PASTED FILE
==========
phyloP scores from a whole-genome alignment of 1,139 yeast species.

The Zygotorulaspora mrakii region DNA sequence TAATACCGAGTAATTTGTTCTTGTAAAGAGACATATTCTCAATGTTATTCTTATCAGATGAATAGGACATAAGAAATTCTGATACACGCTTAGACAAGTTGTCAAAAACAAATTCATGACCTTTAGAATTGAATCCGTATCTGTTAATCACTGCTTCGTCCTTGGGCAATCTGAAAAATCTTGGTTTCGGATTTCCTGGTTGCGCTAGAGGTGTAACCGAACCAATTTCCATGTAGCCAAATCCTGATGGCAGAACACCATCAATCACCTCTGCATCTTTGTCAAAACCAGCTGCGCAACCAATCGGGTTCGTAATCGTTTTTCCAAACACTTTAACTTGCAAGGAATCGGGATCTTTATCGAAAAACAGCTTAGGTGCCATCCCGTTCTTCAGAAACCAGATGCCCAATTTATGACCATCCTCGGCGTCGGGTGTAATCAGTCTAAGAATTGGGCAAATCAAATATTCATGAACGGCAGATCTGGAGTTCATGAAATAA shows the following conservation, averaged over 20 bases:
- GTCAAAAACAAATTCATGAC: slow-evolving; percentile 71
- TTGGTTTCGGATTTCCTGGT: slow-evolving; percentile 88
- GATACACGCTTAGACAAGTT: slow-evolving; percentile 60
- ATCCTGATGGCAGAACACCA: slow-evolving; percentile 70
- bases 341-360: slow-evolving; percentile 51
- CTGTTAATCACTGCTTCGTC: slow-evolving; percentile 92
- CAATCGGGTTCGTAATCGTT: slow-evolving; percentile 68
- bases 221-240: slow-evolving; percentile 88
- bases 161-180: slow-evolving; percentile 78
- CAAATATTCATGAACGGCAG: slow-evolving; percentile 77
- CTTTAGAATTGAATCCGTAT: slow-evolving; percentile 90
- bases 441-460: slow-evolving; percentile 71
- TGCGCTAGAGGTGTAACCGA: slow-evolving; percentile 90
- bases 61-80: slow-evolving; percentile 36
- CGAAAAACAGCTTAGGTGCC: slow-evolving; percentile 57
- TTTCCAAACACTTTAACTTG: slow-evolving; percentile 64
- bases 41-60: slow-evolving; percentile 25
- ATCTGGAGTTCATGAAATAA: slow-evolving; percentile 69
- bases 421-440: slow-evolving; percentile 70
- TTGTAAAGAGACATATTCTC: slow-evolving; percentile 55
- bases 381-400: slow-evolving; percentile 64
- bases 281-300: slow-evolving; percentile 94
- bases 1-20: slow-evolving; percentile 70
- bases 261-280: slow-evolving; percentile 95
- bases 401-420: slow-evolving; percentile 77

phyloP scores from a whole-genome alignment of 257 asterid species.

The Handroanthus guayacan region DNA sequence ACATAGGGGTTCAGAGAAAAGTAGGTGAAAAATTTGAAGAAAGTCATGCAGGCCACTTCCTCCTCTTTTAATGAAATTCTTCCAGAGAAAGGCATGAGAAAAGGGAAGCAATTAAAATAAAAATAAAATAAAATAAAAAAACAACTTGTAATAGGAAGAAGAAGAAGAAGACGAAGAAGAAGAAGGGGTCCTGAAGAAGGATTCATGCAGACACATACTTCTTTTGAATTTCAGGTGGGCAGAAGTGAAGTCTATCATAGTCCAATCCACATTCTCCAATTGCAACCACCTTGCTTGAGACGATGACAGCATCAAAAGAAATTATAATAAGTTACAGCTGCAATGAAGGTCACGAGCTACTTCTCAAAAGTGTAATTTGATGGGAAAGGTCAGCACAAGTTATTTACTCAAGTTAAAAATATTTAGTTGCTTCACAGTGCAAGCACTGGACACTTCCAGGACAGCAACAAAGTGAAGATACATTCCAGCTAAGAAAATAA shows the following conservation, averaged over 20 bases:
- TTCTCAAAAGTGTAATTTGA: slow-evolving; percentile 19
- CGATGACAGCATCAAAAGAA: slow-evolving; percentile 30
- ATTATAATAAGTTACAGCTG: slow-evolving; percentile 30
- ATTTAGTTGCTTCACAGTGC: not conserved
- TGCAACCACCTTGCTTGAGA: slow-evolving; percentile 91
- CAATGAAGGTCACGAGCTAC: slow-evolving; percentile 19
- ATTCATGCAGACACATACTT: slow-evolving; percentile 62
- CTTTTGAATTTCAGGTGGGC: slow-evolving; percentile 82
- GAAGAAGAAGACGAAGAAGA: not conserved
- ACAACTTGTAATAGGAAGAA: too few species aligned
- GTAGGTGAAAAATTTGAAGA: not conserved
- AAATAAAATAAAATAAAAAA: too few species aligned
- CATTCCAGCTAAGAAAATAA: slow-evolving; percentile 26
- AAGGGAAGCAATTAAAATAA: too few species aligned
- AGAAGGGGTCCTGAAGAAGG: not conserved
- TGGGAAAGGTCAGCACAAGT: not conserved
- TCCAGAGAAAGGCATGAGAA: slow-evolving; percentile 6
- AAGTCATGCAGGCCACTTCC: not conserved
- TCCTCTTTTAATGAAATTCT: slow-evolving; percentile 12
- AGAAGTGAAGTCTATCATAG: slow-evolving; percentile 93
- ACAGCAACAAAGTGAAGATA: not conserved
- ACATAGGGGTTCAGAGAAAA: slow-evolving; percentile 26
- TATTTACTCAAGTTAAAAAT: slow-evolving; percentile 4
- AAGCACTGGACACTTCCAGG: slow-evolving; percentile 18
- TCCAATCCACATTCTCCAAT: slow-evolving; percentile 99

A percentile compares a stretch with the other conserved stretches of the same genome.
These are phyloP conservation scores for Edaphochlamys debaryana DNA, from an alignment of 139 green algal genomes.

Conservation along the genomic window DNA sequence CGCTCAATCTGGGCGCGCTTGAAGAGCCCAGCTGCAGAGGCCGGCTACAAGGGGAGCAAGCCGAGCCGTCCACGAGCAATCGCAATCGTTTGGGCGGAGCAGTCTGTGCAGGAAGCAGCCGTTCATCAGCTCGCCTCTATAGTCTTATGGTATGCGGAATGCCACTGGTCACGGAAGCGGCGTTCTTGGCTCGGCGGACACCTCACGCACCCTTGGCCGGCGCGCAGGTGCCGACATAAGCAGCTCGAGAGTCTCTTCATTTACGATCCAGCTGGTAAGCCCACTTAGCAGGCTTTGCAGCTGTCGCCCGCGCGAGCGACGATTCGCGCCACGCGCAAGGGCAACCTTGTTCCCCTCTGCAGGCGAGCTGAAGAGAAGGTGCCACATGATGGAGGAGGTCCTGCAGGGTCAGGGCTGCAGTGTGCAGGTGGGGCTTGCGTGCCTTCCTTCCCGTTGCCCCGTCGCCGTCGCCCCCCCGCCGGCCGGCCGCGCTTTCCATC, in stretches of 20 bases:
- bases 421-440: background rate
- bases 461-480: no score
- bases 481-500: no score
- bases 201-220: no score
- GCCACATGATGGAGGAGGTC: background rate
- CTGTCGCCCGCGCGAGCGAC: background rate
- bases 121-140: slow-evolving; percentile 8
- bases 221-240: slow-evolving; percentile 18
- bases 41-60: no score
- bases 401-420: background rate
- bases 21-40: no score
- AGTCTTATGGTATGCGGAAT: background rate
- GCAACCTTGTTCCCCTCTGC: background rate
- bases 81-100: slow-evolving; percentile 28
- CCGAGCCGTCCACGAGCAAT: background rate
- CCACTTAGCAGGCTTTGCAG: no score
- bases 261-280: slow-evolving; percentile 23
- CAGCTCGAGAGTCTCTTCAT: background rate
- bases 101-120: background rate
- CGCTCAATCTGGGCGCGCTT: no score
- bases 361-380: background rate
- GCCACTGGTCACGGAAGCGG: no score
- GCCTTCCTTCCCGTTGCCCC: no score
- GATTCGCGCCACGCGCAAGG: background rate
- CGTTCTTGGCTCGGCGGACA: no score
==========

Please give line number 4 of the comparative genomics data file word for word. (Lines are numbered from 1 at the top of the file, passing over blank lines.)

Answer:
- TTGGTTTCGGATTTCCTGGT: slow-evolving; percentile 88